Why did God kill people?
Why did God allow for the striking-down of people in the Old Testament? How is this reconciled with the dogma of a loving God?
Protestants and modern-day “Jews” don’t have an answer for this — one beyond dualism or “mystery”, I mean. But the Church does.
There is mortal sin, and there is venial sin (1 John 5:17). Mortal sin — willful and of grave nature — separates one from God, practically killing the soul. Venial sin — all other — must simply be cleansed, and it does not eternally separate us from Him. And this distinction is shown in the Old Testament.
Among mortal sins punished: irreverence (2 Samuel 6:1-7), despair/disbelief (Numbers 11:1-3), and false claims of authority (Numbers 16). These crimes have always been condemned.
Why did punishment change from body-centric to soul-centric? First, it didn’t, because unrighteous people were also kept from entering the Limbo of the Patriarchs, which, after Christ’s Sacrifice, later led to Heaven. Second, temporal punishment was the only way to get at the Jews’ consciences: As liberal scholars love to point out, the majority of Jews did not believe in an afterlife!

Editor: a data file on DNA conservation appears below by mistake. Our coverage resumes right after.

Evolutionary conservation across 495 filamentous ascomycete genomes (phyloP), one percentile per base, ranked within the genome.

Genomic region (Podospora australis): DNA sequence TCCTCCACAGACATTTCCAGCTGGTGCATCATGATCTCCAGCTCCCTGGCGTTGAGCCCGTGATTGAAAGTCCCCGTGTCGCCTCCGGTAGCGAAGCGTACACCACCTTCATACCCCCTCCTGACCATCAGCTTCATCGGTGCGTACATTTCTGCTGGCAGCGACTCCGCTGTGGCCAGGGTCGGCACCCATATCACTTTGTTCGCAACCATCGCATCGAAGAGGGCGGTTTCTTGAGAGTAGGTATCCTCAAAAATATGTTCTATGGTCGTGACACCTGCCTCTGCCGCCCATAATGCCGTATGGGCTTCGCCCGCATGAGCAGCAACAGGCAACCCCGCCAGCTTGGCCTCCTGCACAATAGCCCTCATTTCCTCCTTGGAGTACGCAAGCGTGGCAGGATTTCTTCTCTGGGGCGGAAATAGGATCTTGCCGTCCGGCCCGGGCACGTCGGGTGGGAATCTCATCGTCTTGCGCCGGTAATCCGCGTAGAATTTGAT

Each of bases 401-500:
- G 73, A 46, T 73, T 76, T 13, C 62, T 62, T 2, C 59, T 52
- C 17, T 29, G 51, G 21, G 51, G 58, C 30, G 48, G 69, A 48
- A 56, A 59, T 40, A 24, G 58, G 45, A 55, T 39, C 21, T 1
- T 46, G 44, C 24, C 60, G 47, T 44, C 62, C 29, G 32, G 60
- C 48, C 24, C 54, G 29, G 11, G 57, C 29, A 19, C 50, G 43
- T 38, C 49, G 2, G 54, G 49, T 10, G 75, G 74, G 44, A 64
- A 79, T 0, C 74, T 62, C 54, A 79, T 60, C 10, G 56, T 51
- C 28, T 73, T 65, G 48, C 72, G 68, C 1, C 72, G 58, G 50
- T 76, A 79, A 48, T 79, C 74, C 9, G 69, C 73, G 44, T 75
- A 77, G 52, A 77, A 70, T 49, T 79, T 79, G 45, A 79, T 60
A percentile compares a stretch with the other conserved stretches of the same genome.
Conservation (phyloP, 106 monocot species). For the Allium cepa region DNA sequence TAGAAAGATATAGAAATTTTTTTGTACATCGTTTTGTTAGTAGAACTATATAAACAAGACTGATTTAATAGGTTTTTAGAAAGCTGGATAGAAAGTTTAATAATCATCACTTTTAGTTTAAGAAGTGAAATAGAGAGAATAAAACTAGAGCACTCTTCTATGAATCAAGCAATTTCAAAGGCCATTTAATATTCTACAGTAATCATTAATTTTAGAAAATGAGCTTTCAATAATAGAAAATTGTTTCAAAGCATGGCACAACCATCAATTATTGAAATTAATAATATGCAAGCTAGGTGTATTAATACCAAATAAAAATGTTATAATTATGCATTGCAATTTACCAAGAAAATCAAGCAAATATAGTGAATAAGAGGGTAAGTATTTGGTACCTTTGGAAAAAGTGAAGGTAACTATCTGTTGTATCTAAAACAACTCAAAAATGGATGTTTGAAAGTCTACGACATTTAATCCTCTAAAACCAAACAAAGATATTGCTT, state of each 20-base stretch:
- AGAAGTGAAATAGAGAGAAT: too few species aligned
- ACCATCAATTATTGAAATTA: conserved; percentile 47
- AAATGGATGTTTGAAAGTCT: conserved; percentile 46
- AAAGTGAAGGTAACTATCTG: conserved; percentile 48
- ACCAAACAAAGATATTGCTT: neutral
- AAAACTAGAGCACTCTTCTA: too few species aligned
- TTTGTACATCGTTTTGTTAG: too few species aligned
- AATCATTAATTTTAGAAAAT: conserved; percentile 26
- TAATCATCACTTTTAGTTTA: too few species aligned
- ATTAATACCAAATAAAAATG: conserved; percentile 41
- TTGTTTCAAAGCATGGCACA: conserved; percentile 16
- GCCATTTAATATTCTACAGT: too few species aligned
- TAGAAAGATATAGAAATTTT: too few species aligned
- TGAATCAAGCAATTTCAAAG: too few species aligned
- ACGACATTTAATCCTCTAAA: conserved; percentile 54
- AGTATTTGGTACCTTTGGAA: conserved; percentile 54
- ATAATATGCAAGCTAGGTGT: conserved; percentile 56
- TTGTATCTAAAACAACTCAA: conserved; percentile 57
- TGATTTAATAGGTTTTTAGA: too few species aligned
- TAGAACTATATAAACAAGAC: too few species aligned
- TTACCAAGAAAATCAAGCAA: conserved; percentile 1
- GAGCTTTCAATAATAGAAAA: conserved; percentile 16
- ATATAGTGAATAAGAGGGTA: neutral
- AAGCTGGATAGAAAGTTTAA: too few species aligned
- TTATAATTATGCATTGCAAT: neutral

God does not desire death, though it can be used to give us the best chance at salvation (2 Peter 3). (I think here of St. Rita and her sons.) Even in the old days, He merely wanted a contrite heart (Psalm 51:17), and He wanted devotion.
There is no change in principle: God is immutable.